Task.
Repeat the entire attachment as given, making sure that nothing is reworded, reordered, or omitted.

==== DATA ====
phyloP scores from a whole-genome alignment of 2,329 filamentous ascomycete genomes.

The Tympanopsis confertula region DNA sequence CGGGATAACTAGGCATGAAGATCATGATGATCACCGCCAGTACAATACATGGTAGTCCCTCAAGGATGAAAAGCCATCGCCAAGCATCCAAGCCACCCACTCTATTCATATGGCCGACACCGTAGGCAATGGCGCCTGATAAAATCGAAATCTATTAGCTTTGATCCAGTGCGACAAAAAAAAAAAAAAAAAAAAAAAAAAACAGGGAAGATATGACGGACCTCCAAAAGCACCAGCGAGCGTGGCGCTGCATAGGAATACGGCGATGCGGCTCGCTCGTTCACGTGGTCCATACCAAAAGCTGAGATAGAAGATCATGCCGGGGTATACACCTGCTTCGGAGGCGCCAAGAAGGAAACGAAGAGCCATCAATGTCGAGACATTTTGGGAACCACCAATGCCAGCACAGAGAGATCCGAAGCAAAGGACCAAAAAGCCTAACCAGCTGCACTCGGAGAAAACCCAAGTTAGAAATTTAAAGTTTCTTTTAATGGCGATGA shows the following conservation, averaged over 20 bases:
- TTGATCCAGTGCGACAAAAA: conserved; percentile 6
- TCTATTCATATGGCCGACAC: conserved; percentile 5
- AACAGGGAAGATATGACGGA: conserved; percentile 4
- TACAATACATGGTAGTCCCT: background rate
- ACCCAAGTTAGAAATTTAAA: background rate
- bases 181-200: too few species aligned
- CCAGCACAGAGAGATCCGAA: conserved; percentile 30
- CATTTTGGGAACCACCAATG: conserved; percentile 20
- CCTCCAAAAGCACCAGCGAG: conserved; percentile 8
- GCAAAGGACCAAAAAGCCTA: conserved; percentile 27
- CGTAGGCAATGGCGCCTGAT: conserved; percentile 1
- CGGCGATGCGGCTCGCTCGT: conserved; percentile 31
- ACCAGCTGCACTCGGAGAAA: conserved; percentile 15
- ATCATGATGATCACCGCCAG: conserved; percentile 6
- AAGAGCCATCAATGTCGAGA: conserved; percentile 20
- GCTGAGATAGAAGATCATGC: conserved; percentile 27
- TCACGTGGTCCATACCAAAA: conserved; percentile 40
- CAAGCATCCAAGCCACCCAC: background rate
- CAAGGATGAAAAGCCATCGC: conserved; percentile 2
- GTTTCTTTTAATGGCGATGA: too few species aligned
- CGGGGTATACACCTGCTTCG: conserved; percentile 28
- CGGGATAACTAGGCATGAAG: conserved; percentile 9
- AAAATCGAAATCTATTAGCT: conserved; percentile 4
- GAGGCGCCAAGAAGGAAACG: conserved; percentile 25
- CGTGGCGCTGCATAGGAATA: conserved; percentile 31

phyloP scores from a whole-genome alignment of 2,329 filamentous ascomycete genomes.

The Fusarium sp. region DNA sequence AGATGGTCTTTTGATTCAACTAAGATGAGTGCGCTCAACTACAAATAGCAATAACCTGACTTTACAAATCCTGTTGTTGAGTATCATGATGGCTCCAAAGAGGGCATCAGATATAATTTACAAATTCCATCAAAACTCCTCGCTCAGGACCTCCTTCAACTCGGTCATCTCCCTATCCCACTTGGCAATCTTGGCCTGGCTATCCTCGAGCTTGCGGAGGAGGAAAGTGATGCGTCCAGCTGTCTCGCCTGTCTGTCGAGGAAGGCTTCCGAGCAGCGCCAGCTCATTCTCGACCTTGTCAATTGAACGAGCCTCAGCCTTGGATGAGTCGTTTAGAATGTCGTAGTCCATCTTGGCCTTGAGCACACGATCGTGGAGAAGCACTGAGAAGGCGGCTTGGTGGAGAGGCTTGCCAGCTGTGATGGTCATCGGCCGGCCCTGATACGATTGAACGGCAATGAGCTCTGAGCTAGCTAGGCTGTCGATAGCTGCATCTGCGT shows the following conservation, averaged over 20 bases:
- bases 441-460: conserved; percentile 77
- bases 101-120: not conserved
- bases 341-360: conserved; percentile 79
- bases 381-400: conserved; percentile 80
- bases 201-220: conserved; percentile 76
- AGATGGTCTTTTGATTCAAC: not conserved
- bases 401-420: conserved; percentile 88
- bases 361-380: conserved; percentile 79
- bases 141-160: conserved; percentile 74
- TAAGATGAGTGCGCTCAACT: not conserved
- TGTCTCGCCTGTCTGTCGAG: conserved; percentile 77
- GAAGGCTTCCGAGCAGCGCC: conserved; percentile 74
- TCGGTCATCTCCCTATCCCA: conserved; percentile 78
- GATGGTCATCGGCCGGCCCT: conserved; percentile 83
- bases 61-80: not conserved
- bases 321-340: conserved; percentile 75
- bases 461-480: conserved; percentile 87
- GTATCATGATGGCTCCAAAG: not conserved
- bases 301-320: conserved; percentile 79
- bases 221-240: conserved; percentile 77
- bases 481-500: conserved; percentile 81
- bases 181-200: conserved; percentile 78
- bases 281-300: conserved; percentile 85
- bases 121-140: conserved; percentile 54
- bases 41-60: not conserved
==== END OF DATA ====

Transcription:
phyloP scores from a whole-genome alignment of 2,329 filamentous ascomycete genomes.

The Tympanopsis confertula region DNA sequence CGGGATAACTAGGCATGAAGATCATGATGATCACCGCCAGTACAATACATGGTAGTCCCTCAAGGATGAAAAGCCATCGCCAAGCATCCAAGCCACCCACTCTATTCATATGGCCGACACCGTAGGCAATGGCGCCTGATAAAATCGAAATCTATTAGCTTTGATCCAGTGCGACAAAAAAAAAAAAAAAAAAAAAAAAAAACAGGGAAGATATGACGGACCTCCAAAAGCACCAGCGAGCGTGGCGCTGCATAGGAATACGGCGATGCGGCTCGCTCGTTCACGTGGTCCATACCAAAAGCTGAGATAGAAGATCATGCCGGGGTATACACCTGCTTCGGAGGCGCCAAGAAGGAAACGAAGAGCCATCAATGTCGAGACATTTTGGGAACCACCAATGCCAGCACAGAGAGATCCGAAGCAAAGGACCAAAAAGCCTAACCAGCTGCACTCGGAGAAAACCCAAGTTAGAAATTTAAAGTTTCTTTTAATGGCGATGA shows the following conservation, averaged over 20 bases:
- TTGATCCAGTGCGACAAAAA: conserved; percentile 6
- TCTATTCATATGGCCGACAC: conserved; percentile 5
- AACAGGGAAGATATGACGGA: conserved; percentile 4
- TACAATACATGGTAGTCCCT: background rate
- ACCCAAGTTAGAAATTTAAA: background rate
- bases 181-200: too few species aligned
- CCAGCACAGAGAGATCCGAA: conserved; percentile 30
- CATTTTGGGAACCACCAATG: conserved; percentile 20
- CCTCCAAAAGCACCAGCGAG: conserved; percentile 8
- GCAAAGGACCAAAAAGCCTA: conserved; percentile 27
- CGTAGGCAATGGCGCCTGAT: conserved; percentile 1
- CGGCGATGCGGCTCGCTCGT: conserved; percentile 31
- ACCAGCTGCACTCGGAGAAA: conserved; percentile 15
- ATCATGATGATCACCGCCAG: conserved; percentile 6
- AAGAGCCATCAATGTCGAGA: conserved; percentile 20
- GCTGAGATAGAAGATCATGC: conserved; percentile 27
- TCACGTGGTCCATACCAAAA: conserved; percentile 40
- CAAGCATCCAAGCCACCCAC: background rate
- CAAGGATGAAAAGCCATCGC: conserved; percentile 2
- GTTTCTTTTAATGGCGATGA: too few species aligned
- CGGGGTATACACCTGCTTCG: conserved; percentile 28
- CGGGATAACTAGGCATGAAG: conserved; percentile 9
- AAAATCGAAATCTATTAGCT: conserved; percentile 4
- GAGGCGCCAAGAAGGAAACG: conserved; percentile 25
- CGTGGCGCTGCATAGGAATA: conserved; percentile 31

phyloP scores from a whole-genome alignment of 2,329 filamentous ascomycete genomes.

The Fusarium sp. region DNA sequence AGATGGTCTTTTGATTCAACTAAGATGAGTGCGCTCAACTACAAATAGCAATAACCTGACTTTACAAATCCTGTTGTTGAGTATCATGATGGCTCCAAAGAGGGCATCAGATATAATTTACAAATTCCATCAAAACTCCTCGCTCAGGACCTCCTTCAACTCGGTCATCTCCCTATCCCACTTGGCAATCTTGGCCTGGCTATCCTCGAGCTTGCGGAGGAGGAAAGTGATGCGTCCAGCTGTCTCGCCTGTCTGTCGAGGAAGGCTTCCGAGCAGCGCCAGCTCATTCTCGACCTTGTCAATTGAACGAGCCTCAGCCTTGGATGAGTCGTTTAGAATGTCGTAGTCCATCTTGGCCTTGAGCACACGATCGTGGAGAAGCACTGAGAAGGCGGCTTGGTGGAGAGGCTTGCCAGCTGTGATGGTCATCGGCCGGCCCTGATACGATTGAACGGCAATGAGCTCTGAGCTAGCTAGGCTGTCGATAGCTGCATCTGCGT shows the following conservation, averaged over 20 bases:
- bases 441-460: conserved; percentile 77
- bases 101-120: not conserved
- bases 341-360: conserved; percentile 79
- bases 381-400: conserved; percentile 80
- bases 201-220: conserved; percentile 76
- AGATGGTCTTTTGATTCAAC: not conserved
- bases 401-420: conserved; percentile 88
- bases 361-380: conserved; percentile 79
- bases 141-160: conserved; percentile 74
- TAAGATGAGTGCGCTCAACT: not conserved
- TGTCTCGCCTGTCTGTCGAG: conserved; percentile 77
- GAAGGCTTCCGAGCAGCGCC: conserved; percentile 74
- TCGGTCATCTCCCTATCCCA: conserved; percentile 78
- GATGGTCATCGGCCGGCCCT: conserved; percentile 83
- bases 61-80: not conserved
- bases 321-340: conserved; percentile 75
- bases 461-480: conserved; percentile 87
- GTATCATGATGGCTCCAAAG: not conserved
- bases 301-320: conserved; percentile 79
- bases 221-240: conserved; percentile 77
- bases 481-500: conserved; percentile 81
- bases 181-200: conserved; percentile 78
- bases 281-300: conserved; percentile 85
- bases 121-140: conserved; percentile 54
- bases 41-60: not conserved